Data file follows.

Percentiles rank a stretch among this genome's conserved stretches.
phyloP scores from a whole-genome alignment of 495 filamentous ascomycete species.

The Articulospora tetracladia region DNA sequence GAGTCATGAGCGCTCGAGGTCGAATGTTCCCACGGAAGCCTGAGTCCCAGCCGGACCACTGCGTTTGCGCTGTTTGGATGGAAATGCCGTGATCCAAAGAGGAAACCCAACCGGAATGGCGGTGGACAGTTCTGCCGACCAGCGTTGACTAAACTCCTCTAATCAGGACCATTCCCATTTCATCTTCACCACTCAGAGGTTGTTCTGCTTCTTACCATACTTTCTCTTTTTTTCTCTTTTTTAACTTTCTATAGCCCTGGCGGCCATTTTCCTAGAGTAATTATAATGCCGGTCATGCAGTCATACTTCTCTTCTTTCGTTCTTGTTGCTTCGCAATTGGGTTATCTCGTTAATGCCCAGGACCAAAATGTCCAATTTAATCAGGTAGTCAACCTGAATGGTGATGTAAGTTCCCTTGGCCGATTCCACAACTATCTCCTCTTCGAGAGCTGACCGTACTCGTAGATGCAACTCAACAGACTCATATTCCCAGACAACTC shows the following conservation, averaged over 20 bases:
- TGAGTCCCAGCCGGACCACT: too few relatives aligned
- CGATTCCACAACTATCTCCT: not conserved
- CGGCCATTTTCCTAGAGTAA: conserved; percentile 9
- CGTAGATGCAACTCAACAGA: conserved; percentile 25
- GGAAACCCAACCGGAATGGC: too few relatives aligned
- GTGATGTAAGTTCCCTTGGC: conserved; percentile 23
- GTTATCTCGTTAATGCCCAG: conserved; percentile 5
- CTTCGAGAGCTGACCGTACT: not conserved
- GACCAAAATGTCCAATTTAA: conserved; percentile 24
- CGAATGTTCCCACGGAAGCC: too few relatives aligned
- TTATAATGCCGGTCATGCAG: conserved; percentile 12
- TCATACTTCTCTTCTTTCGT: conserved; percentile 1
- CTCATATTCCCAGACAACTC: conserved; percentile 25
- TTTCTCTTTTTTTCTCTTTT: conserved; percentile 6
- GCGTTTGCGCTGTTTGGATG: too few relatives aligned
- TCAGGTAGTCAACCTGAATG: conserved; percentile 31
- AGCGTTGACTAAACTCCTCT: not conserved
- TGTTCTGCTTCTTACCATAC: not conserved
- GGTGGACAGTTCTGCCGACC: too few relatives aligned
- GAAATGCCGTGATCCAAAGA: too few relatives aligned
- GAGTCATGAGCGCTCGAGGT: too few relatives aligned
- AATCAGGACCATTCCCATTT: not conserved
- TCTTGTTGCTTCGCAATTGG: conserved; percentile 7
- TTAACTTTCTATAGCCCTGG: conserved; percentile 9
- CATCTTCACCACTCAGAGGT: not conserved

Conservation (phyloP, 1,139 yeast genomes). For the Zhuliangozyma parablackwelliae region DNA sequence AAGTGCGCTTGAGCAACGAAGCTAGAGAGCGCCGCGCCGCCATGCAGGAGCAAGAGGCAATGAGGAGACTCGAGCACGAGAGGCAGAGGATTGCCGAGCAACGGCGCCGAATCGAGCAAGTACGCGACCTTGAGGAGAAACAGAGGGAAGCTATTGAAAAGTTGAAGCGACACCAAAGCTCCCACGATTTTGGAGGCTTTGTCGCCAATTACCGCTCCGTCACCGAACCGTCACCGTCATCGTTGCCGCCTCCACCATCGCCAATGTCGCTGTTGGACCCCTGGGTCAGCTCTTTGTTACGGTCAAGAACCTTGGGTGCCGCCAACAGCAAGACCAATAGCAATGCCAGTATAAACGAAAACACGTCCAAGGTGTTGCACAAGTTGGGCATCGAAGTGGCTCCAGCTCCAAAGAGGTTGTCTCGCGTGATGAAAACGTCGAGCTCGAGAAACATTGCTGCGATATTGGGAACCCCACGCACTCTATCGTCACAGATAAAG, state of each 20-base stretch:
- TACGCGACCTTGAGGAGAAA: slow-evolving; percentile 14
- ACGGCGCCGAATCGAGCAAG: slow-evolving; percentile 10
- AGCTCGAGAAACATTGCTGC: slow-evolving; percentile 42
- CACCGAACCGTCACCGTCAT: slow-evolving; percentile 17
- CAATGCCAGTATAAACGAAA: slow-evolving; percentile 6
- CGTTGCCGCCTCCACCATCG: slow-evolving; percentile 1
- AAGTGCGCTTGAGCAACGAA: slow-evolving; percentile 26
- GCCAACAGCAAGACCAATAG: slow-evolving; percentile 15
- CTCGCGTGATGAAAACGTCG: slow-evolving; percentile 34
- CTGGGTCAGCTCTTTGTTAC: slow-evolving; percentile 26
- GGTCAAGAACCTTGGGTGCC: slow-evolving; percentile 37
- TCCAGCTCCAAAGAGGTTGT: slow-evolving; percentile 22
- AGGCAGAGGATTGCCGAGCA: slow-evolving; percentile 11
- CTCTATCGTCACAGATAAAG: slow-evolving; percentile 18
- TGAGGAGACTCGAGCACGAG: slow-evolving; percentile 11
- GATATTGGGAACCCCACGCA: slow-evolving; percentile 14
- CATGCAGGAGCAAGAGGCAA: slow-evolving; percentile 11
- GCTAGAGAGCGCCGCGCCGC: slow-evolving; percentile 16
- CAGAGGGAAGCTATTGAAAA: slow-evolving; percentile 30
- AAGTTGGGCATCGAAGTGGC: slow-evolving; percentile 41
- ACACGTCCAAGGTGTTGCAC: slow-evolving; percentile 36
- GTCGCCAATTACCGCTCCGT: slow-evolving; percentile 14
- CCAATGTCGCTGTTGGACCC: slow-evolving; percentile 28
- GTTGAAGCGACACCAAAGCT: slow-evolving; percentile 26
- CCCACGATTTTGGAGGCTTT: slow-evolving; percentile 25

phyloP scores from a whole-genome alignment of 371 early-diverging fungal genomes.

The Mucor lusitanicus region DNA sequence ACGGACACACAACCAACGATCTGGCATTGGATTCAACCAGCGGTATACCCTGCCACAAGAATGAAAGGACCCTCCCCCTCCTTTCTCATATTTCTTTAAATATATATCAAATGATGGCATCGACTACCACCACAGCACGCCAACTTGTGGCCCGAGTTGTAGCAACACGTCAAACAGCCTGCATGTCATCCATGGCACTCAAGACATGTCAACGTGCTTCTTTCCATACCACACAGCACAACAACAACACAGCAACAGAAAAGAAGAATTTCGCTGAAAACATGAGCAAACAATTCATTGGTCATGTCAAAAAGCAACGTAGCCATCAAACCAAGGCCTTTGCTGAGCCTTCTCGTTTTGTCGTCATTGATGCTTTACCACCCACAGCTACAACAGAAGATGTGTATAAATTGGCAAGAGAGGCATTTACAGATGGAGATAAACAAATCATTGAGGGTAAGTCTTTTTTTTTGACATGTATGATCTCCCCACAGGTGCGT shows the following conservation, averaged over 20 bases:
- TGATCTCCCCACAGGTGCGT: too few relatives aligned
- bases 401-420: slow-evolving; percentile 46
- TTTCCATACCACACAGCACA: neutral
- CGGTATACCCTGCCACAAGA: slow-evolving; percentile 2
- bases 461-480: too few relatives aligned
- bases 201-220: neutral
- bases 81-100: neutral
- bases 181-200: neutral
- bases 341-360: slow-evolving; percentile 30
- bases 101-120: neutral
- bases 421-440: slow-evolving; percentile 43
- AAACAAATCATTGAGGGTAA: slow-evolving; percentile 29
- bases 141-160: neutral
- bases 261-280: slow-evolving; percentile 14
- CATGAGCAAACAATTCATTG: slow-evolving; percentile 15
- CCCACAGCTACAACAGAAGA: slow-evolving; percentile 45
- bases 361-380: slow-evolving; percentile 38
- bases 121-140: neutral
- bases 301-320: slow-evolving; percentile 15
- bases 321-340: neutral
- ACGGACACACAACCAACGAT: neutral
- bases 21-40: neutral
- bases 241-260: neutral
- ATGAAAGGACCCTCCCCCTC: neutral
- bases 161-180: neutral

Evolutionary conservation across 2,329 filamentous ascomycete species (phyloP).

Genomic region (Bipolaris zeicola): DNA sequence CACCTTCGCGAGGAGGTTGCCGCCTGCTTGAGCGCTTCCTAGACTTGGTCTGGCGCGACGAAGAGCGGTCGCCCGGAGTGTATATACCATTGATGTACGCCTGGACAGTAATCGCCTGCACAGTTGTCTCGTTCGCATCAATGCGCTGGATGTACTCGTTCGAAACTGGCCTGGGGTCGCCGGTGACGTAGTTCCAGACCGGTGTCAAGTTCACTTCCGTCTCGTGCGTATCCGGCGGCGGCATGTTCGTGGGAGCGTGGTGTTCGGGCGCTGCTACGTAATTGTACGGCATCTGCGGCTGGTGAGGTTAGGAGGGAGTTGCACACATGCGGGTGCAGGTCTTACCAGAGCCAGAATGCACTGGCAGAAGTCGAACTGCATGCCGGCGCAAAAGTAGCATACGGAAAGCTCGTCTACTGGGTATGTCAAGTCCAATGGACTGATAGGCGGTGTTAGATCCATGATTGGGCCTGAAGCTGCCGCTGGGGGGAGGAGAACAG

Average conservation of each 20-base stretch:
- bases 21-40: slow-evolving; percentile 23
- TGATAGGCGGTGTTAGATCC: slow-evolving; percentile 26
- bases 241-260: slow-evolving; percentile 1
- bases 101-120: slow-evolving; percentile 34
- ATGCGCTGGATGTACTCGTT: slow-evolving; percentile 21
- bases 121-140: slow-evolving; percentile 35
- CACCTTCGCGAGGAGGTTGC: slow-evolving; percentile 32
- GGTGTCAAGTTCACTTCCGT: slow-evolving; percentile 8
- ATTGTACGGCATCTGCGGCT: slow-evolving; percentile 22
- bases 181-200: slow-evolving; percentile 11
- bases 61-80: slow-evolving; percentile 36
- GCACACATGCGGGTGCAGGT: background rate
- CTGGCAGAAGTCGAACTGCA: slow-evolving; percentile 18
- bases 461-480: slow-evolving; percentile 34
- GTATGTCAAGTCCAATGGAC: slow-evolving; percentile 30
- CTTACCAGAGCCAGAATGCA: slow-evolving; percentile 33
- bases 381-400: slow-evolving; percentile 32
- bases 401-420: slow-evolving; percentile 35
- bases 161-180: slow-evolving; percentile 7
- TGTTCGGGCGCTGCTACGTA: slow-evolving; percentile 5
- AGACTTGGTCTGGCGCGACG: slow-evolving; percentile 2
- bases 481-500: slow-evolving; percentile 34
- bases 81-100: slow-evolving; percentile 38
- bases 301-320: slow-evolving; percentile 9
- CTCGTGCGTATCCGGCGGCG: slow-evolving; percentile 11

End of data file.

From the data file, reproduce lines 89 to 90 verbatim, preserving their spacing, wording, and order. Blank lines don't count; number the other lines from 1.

- ATGCGCTGGATGTACTCGTT: slow-evolving; percentile 21
- bases 121-140: slow-evolving; percentile 35